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An Update from Maddison Bruer
June 25, 2012
Today’s guest blog is from Maddison Bruer, who we will be hearing from periodically on our blog this summer as she updates us on her work with Bridges of Norman.
Howdy folks! Well, we’re inching further and further into summer, and we sure can feel the heat here in Oklahoma. Our summers can be filled with long days of 100-degree weather and outrageous storms.
Anyway, let’s get to what’s going on at Bridges. When I left you all I had explained that I would be working with Bridges of Norman, a nonprofit geared toward supporting homeless youth in the local community. I, myself, am a graduate of the program having been there for about three years. I completed my first year at The George Washington University but feel as though I’ve been gone ten years! Bridges is constantly changing, adding new methods of reaching out to homeless youth and working to support their current students.
Some New Things @ Bridges: The most notable change in the Bridges’ scene is their new method of helping kids get around town. For as along I can remember being there (and after experiencing the problem myself), Bridges has encountered trouble with solutions to getting students to school, work, appointments, etc. At first staff were simply giving the students rides themselves, but then that cut a lot into staff time. Then, Bridges implemented a ‘volunteer carpool’, which consisted of volunteers across our community giving up time to drive students to where they needed to go. Said volunteers would have their names put on a list, and when a student needed to go somewhere, that student would give a staff member an advanced warning and that staff member would go to the volunteer carpool list and call somebody up to see if he or she was available. Nowadays, Bridges has a whole new method of breaking through the transportation obstacle, and it’s called the motorbike. After months of research, Bridges has begun a partnership with a local motorbike dealer who sells the two-wheeled rascals to Bridges who then loans them to students. That student then signs a contract with Bridges that includes that student having to take a safety driving course before riding (among many other things). It’s a sort of complex system, based a lot on trust, but so far, so good.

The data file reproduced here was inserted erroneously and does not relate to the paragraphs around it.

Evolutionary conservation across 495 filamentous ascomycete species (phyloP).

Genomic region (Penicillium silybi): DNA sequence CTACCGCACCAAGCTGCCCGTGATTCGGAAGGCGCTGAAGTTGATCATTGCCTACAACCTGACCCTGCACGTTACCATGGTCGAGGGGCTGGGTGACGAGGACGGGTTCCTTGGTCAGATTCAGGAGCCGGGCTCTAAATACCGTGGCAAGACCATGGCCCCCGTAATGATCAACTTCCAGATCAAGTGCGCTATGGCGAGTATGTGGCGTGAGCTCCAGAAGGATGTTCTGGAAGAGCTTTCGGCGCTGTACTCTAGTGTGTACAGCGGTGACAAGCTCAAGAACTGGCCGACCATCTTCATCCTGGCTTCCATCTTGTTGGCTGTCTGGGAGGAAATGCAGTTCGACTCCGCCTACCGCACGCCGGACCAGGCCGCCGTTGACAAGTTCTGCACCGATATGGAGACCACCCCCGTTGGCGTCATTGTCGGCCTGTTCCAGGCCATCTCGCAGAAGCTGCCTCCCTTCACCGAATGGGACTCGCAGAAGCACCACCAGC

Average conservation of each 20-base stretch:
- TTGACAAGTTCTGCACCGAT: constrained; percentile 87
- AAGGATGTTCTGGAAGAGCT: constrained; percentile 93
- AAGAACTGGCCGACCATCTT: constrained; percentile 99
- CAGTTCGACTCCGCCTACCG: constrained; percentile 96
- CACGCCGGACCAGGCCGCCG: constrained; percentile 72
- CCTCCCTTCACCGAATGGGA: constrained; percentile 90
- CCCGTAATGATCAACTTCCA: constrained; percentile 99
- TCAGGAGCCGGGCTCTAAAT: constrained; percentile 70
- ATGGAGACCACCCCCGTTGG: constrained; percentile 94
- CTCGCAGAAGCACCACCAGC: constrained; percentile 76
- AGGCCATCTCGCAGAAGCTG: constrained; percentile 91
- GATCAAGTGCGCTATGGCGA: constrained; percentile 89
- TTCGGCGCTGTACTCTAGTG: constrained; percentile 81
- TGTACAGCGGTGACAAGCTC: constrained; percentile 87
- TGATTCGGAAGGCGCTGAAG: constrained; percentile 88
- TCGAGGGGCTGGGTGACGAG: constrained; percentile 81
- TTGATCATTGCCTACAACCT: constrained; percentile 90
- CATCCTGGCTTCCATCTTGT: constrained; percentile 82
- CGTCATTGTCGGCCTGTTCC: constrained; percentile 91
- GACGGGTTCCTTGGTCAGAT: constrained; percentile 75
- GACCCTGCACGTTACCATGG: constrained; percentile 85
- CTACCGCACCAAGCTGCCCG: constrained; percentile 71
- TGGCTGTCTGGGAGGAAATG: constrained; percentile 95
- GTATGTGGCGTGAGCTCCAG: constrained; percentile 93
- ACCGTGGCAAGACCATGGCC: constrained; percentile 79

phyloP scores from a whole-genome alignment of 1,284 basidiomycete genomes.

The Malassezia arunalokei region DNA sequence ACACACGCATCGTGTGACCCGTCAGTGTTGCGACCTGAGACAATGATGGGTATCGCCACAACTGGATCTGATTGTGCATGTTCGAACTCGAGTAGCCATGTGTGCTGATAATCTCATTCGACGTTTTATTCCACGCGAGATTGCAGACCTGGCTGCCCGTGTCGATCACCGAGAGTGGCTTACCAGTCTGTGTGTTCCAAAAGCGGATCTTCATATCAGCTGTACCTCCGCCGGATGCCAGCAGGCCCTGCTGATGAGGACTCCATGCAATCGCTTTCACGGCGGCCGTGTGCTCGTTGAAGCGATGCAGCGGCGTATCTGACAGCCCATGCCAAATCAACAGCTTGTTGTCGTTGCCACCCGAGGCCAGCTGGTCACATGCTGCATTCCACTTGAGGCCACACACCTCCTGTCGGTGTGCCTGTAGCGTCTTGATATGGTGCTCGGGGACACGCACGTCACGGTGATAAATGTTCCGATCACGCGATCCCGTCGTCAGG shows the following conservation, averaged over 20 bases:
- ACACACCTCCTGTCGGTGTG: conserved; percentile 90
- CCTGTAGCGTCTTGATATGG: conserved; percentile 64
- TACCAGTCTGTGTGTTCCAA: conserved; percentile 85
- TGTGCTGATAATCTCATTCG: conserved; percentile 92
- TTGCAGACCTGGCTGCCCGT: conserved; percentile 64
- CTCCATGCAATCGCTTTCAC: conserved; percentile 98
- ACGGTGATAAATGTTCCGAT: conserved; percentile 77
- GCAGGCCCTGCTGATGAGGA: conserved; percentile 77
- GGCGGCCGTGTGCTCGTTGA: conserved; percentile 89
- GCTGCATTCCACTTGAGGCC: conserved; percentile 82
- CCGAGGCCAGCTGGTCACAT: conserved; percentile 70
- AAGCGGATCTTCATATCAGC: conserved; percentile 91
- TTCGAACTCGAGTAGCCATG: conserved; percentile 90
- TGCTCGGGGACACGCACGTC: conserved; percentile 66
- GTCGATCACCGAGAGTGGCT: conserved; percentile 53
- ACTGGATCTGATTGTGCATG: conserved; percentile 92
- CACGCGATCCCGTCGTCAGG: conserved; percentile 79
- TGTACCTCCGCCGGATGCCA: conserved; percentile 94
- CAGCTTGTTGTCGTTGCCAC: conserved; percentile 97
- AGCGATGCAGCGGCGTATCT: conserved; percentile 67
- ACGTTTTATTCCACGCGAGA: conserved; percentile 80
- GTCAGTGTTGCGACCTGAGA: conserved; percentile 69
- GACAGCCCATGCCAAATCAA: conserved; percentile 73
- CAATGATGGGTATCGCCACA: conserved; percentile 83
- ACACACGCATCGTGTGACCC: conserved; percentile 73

My time at Bridges has been great, and it’s quite interesting being able to see the whole system from this side. Sometimes I look at these young adults going it alone as just high school students and wonder, ‘How did I do it? How are these students doing it?’ Then I remember that our circumstances made us stronger than we will ever imagine. Bridges, and other programs like it, makes the difference between living in poverty and going to college, but if a person doesn’t want to be better, they will never get better.
Until next time,